7 Popular Smoothie Boosters Explained
Frequently found in energy-boosting supplements, ginseng affects the brain’s hormone receptors by stimulating the secretion of the adrenal hormone. These are the hormones involved in emotion, stress and, as the name suggests, adrenaline. Opinions on whether ginseng improves athletic performance are mixed; however, recent studies have found that it doesn’t do much to boost strength or endurance during exercise. (1)
2. Wheat grass
Wheat grass is exactly what it sounds like. It’s the grass of a wheat plant. It’s not fancy, but its effects on the body are. The major ingredient in wheat grass is chlorophyll, a green pigment that improves the body’s ability to draw toxins out of the bloodstream. (2) Detoxifying the body promotes healthy blood and normalizes the thyroid gland, which is essential for regulating metabolism. When the thyroid doesn’t function properly, it can affect everything from weight to depression to energy levels. (3) (Learn more in Iodine: An Overlooked Essential Mineral.)
3. Maca Powder
Before blenders and ice machines, Incan warriors took maca to boost their strength and endurance. Consider them the first Peruvian smoothie bars. Maca is actually a rare herb known as an “adaptogen.” Such herbs control the body’s response systems that deal with stress, anxiety and fatigue. So Maca could potentially increase your motivation on days when you don’t feel like hitting the gym. (4)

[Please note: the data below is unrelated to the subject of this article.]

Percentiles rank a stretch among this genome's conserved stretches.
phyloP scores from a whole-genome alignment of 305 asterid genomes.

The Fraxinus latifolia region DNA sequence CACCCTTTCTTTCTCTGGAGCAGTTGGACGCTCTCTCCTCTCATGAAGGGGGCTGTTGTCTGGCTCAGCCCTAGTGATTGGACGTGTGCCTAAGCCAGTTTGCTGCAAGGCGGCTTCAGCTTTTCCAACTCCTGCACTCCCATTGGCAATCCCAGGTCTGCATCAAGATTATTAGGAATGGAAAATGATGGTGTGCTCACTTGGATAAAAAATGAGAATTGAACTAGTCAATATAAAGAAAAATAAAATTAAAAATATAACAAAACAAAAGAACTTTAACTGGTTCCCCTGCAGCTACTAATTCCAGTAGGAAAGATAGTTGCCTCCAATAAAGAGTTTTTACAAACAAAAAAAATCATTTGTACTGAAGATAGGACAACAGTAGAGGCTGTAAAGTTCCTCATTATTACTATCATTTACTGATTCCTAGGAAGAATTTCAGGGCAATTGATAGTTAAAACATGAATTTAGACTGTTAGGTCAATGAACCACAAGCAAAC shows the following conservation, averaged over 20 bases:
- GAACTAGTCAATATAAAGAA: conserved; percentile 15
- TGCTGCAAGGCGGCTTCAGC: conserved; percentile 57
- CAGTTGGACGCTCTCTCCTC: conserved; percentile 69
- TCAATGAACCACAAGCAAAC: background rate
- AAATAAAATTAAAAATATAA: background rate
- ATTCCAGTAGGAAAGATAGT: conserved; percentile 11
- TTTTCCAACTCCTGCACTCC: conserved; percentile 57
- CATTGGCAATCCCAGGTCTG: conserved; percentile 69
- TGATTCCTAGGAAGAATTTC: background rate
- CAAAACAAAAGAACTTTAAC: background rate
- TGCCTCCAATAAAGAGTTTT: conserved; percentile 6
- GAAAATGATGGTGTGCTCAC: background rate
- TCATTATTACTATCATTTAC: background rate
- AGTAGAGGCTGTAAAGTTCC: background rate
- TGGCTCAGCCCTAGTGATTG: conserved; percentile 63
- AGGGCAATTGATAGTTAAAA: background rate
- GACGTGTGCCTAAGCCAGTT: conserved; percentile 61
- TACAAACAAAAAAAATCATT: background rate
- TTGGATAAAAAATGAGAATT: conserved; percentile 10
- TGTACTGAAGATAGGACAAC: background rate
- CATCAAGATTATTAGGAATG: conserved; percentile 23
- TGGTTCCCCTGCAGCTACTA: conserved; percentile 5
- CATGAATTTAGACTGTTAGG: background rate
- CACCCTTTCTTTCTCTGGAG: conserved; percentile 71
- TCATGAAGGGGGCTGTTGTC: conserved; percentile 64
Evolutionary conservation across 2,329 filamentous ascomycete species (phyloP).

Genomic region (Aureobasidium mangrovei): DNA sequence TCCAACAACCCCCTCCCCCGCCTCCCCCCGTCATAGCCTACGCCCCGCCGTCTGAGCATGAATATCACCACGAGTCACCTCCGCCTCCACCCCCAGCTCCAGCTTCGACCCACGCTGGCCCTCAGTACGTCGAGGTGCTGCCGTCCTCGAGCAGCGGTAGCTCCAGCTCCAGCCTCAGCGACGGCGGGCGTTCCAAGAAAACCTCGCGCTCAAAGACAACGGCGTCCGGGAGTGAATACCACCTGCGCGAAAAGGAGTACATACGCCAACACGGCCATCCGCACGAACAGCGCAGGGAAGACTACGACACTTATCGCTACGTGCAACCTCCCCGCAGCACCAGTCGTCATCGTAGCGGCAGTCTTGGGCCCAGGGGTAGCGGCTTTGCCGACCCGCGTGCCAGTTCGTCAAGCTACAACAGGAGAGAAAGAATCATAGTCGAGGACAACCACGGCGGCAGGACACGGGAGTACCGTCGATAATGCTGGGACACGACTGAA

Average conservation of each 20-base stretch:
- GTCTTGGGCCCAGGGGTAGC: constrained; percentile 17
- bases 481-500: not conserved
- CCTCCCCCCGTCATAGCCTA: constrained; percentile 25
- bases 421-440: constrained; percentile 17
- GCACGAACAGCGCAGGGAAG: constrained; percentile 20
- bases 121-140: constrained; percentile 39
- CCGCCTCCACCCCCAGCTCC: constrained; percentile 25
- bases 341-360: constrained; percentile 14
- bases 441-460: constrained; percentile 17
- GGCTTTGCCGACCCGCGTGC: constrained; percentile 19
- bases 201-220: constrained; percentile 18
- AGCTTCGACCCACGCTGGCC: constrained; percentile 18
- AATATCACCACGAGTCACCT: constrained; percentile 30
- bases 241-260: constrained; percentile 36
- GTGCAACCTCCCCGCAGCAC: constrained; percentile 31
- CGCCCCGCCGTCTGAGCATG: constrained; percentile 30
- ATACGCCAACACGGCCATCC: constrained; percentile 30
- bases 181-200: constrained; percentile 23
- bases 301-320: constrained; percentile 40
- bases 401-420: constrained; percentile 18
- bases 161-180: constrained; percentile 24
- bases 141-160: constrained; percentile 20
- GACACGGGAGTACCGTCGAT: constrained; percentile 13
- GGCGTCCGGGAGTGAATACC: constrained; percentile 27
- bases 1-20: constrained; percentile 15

Due to coconut’s high levels of saturated fat, nutritionists used to caution against consuming too much of the fruit. So why the recent change? Scientists discovered that coconut is composed mainly of medium-chain triglycerides, a easily digestible form of saturated fat. Medium-chain fatty acids may not carry the same risks as other kinds of saturated fats found in butter and most other oils, which are long-chain fatty acids. (6) Coconut is also one of the highest natural sources of electrolytes. New research has proven that coconut water offers similar rehydration benefits as water and sports drinks.
5. Acai and Goji Berries
Goji berries are a bright orange-red berry packed full of carotenoids beta-carotene and zeaxanthin. The Acai berry is a bright blue berry with extremely high levels of anthocyanins. Both have been linked to helping clear acne, protecting the immune system, reducing body aches and lowering blood cholesterol and triglycerides.
6. Flaxseed or Chia Seeds
Servings of ground flaxseed or chia seeds contain 4 grams of fiber, 2.4 grams of the essential omega-3 fatty acid alpha-linoleic acid (ALA), and 300 milligrams of lignans. Both ALA and lignans are anti-inflammatories, which help reduce soreness after a workout. Recent studies have found that consuming three tablespoons per day of lignans can lower cholesterol. (11)
The difference between the two is that chia seeds can be consumed whole, whereas flax seeds must be ground first. Another big difference is that when chia is exposed to water, it forms a gel that grows in size and weight in your stomach, promoting fullness. (12)
Spirulina sounds like the name of some mythical sea creature. Although the micro-algae isn’t nearly as cool as its name suggests, you will find it floating around in the ocean depths. A 70% complete protein, spirulina contains seven of the 10 essential amino acids and 10 of the 11 non-essentials. (13) Spirulina promotes muscle repair after a tough weight session. It is easily digestible and has been shown to protect the immune system, help reduce cholesterol, and control blood sugar levels. (14)(15)